Pre-pandemic, I was the most outgoing person imaginable. I went to every concert I could, hung out with new people every weekend and hugged everyone goodbye. Needless to say, the pandemic has not been easy for me.
But even with the excitement of moving back to normal, I know I will not be the person I once was. I still love hanging with new people and will continue to do so when things return to “normal,” but the thought of a concert terrifies me. How I survived bi-monthly moshpits without getting sick every time remains a mystery to me.
With everything opening back up, I have been more anxious than ever. The invisible threat of contracting COVID-19, or (for me, what I fear more than getting COVID-19) exposing my friends and those I care about to it, remains even as mask mandates are lifted and people are vaccinated. While I would love to dive head-first into normalcy, I do not think I’ll feel comfortable without my mask for a while.
When my Spotify showed that some of my favorite reggae bands would be performing a mini-festival at a theater near me in early August, I screamed out of excitement. I texted my parents immediately stating that I would go alone if I have to, but that I cannot miss any more concerts. The energy passed around at shows, even when you attend one alone, is unmatched and is my favorite feeling in the world.
But thinking about going to a concert is conflicting. While I will be vaccinated, will I be able to stand that physically close to strangers? Feeling people breathing down my neck, bumping into strangers left and right and so many germs? The thought of returning to that environment post-pandemic feels impossible.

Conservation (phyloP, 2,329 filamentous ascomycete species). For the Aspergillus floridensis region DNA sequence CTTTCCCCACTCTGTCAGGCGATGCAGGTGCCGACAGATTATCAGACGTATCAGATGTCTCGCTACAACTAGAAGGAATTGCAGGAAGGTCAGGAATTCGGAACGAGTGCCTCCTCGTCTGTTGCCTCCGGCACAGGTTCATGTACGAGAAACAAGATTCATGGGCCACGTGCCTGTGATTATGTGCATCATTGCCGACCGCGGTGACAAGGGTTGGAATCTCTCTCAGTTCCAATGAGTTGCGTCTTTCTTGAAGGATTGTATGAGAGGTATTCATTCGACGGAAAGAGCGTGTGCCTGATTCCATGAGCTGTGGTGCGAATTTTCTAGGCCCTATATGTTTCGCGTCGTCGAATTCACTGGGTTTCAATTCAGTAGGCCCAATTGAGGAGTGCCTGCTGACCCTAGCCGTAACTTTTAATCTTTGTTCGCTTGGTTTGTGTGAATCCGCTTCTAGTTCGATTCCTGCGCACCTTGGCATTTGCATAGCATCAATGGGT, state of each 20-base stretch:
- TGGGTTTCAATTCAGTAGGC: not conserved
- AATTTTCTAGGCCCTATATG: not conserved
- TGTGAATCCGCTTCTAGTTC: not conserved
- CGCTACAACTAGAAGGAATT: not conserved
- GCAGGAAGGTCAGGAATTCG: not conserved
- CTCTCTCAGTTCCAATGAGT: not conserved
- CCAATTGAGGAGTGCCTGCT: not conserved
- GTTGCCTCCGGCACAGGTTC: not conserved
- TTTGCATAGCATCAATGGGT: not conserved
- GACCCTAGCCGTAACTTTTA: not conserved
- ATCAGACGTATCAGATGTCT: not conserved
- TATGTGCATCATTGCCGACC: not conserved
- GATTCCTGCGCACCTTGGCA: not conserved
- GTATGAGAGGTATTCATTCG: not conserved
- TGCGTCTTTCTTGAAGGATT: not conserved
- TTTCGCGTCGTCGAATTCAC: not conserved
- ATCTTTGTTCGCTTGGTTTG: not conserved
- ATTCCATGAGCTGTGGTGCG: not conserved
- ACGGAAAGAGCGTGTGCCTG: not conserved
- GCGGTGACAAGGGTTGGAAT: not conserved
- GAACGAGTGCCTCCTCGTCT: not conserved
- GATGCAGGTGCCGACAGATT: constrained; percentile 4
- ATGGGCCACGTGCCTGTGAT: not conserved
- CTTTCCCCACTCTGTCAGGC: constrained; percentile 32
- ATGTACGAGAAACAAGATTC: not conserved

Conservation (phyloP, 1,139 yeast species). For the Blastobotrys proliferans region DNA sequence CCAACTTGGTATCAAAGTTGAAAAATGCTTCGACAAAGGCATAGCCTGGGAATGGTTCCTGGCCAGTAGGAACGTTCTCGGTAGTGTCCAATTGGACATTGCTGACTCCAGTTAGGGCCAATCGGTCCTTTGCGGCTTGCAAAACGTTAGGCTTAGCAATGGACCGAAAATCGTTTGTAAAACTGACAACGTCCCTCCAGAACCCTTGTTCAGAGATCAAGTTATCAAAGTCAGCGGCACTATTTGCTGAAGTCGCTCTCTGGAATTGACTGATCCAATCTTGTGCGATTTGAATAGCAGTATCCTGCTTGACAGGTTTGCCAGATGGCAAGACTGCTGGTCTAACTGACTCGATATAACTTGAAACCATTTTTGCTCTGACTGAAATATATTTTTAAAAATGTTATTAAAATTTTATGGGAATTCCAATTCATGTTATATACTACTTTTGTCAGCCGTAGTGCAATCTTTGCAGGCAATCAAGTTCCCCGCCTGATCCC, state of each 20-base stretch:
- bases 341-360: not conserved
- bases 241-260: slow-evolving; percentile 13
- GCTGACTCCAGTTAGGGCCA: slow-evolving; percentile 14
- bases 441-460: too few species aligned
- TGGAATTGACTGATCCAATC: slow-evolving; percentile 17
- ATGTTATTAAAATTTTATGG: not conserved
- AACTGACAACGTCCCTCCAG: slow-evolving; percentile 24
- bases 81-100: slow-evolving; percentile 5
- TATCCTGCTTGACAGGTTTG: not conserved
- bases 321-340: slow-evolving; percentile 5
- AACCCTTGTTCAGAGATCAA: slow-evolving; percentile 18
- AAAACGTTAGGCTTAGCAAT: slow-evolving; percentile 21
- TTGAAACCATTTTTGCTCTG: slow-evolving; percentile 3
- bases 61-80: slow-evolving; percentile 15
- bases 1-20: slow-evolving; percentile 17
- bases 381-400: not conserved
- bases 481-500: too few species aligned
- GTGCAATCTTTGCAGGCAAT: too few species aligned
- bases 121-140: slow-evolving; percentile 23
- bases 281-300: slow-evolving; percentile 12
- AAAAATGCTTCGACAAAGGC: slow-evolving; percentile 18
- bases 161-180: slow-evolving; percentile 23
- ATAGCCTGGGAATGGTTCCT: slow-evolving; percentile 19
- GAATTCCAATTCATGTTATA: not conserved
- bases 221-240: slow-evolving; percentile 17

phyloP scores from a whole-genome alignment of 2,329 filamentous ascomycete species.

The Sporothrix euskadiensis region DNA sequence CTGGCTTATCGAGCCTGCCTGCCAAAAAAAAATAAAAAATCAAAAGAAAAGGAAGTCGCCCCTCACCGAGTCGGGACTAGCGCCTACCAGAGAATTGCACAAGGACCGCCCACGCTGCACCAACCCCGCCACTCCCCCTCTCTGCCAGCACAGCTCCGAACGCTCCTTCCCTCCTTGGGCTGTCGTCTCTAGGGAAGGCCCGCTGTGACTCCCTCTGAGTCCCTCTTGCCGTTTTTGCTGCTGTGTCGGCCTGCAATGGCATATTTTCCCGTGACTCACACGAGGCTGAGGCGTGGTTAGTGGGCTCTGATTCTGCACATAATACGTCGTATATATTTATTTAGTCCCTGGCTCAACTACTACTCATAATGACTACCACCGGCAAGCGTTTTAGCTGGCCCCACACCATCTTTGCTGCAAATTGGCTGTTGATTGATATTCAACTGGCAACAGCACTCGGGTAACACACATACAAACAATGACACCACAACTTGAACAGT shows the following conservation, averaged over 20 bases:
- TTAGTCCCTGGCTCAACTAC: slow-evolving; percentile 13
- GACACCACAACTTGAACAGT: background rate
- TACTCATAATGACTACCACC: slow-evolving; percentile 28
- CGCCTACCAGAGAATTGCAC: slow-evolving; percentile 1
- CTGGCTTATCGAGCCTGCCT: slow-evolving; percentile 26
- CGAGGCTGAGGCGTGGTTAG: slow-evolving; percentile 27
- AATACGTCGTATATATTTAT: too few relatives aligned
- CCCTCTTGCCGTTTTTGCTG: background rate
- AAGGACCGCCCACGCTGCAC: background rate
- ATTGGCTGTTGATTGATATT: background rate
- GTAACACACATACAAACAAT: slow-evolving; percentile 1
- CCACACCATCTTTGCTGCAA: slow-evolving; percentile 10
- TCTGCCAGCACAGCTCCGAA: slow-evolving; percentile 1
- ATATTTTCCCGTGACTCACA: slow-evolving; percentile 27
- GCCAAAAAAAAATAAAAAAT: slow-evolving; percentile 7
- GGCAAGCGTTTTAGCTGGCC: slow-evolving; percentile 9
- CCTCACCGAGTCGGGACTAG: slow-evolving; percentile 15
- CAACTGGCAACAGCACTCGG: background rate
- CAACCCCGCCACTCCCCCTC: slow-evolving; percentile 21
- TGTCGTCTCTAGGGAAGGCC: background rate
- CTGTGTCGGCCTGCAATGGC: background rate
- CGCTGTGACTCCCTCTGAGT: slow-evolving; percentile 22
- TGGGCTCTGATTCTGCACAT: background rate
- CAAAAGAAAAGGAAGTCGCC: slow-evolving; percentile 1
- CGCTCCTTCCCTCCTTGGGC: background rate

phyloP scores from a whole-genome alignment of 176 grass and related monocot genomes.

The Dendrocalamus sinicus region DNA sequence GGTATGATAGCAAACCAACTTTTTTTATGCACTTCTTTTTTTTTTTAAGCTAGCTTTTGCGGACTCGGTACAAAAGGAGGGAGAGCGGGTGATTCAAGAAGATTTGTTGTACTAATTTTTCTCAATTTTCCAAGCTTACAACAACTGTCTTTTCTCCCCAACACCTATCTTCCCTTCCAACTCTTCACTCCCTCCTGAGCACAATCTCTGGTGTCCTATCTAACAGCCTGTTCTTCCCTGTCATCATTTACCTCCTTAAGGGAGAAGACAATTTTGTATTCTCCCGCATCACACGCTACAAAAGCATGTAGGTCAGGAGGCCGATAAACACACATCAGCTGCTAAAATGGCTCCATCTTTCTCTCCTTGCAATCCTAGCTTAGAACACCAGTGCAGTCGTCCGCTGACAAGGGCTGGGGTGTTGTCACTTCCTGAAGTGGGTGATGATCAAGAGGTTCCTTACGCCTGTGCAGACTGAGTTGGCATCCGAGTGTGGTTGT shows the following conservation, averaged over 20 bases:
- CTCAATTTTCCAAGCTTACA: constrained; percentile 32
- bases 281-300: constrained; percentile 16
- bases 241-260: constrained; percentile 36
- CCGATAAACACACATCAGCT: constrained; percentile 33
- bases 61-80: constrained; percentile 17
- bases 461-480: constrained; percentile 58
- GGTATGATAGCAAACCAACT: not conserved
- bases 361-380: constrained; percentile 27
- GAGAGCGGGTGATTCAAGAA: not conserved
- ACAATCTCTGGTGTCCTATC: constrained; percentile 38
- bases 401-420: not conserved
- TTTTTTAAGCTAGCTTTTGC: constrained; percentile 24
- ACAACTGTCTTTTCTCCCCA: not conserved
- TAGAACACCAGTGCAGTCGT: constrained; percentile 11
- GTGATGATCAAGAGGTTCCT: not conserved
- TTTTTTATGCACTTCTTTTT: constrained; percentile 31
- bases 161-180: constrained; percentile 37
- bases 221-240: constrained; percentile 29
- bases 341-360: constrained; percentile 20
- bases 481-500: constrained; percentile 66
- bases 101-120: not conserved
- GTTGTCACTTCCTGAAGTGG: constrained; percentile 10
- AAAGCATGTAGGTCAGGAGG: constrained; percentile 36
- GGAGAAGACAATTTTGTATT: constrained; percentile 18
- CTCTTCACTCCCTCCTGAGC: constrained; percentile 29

At this point, semi-normal is the most I’m willing to ask for. It feels like every-time I get my hopes up thinking we’re nearing the end, a new strain is introduced and cases rise again. I know the time will come where COVID-19 is a thing of the past and masks will disappear, but I don’t think that will happen this summer.
According to President Joe Biden, the U.S. population could expect vaccinations available for all adults by April 19. With the Moderna and Pfizer vaccines taking a little over a month to become fully effective, we can hope that the majority of the population will be fully vaccinated by the end of June to beginning of July.
Living in a country obsessed with their freedom to choose and riddled with false media, I have low hopes that enough people will get vaccinated to where we will be able to have a normal summer. PEW Research reported on March 5 that 69% of Americans intend to get vaccinated, but the World Health Organization still does not know how many Americans need to be vaccinated for herd immunity to be effective.
This is worrisome for me. As we try to return to normalcy, the majority of our society intends to get vaccinated, but will that be enough? Even when I’m fully vaccinated, will the fear of getting my loved ones sick stay with me? How will I react when I feel symptomatic, even when it’s just a cold or allergies, in the future? Will COVID-19 even be able to be a “thing of the past” for me?
I am so excited for things to be normal again, but my anxiety prevents me from imagining a world without COVID-19. The trauma we have faced throughout this pandemic has affected some of us more than others, meaning everyone’s adjustment back to normal will be different. For me, I can only hope I won’t have anxiety attacks when I step outside and see a maskless world.